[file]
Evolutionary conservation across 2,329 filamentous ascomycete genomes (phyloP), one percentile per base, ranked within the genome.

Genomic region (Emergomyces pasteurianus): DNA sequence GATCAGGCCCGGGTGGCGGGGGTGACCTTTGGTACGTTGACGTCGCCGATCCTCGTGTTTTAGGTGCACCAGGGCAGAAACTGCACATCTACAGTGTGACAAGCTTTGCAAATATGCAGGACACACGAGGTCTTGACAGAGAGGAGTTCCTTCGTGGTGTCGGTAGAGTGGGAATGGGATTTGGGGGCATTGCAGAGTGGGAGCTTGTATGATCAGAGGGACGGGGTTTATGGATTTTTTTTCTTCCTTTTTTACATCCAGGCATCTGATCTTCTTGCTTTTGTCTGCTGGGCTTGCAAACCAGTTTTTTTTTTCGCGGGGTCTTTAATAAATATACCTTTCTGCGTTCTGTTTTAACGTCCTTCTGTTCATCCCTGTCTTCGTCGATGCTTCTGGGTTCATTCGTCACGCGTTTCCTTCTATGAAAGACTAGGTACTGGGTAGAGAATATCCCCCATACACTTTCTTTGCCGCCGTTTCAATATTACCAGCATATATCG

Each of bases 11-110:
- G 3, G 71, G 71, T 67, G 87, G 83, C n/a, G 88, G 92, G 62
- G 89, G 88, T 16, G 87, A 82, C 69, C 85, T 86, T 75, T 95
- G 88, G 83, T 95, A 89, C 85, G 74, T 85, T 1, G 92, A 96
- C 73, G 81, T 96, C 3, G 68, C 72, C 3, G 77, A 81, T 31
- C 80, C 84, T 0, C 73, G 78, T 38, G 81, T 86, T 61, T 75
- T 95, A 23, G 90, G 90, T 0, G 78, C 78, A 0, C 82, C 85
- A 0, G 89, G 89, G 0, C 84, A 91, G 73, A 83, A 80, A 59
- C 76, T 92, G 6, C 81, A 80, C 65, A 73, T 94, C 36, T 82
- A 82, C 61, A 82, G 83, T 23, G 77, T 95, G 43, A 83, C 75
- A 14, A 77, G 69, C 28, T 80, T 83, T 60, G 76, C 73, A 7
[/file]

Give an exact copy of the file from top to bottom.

Evolutionary conservation across 2,329 filamentous ascomycete genomes (phyloP), one percentile per base, ranked within the genome.

Genomic region (Emergomyces pasteurianus): DNA sequence GATCAGGCCCGGGTGGCGGGGGTGACCTTTGGTACGTTGACGTCGCCGATCCTCGTGTTTTAGGTGCACCAGGGCAGAAACTGCACATCTACAGTGTGACAAGCTTTGCAAATATGCAGGACACACGAGGTCTTGACAGAGAGGAGTTCCTTCGTGGTGTCGGTAGAGTGGGAATGGGATTTGGGGGCATTGCAGAGTGGGAGCTTGTATGATCAGAGGGACGGGGTTTATGGATTTTTTTTCTTCCTTTTTTACATCCAGGCATCTGATCTTCTTGCTTTTGTCTGCTGGGCTTGCAAACCAGTTTTTTTTTTCGCGGGGTCTTTAATAAATATACCTTTCTGCGTTCTGTTTTAACGTCCTTCTGTTCATCCCTGTCTTCGTCGATGCTTCTGGGTTCATTCGTCACGCGTTTCCTTCTATGAAAGACTAGGTACTGGGTAGAGAATATCCCCCATACACTTTCTTTGCCGCCGTTTCAATATTACCAGCATATATCG

Each of bases 11-110:
- G 3, G 71, G 71, T 67, G 87, G 83, C n/a, G 88, G 92, G 62
- G 89, G 88, T 16, G 87, A 82, C 69, C 85, T 86, T 75, T 95
- G 88, G 83, T 95, A 89, C 85, G 74, T 85, T 1, G 92, A 96
- C 73, G 81, T 96, C 3, G 68, C 72, C 3, G 77, A 81, T 31
- C 80, C 84, T 0, C 73, G 78, T 38, G 81, T 86, T 61, T 75
- T 95, A 23, G 90, G 90, T 0, G 78, C 78, A 0, C 82, C 85
- A 0, G 89, G 89, G 0, C 84, A 91, G 73, A 83, A 80, A 59
- C 76, T 92, G 6, C 81, A 80, C 65, A 73, T 94, C 36, T 82
- A 82, C 61, A 82, G 83, T 23, G 77, T 95, G 43, A 83, C 75
- A 14, A 77, G 69, C 28, T 80, T 83, T 60, G 76, C 73, A 7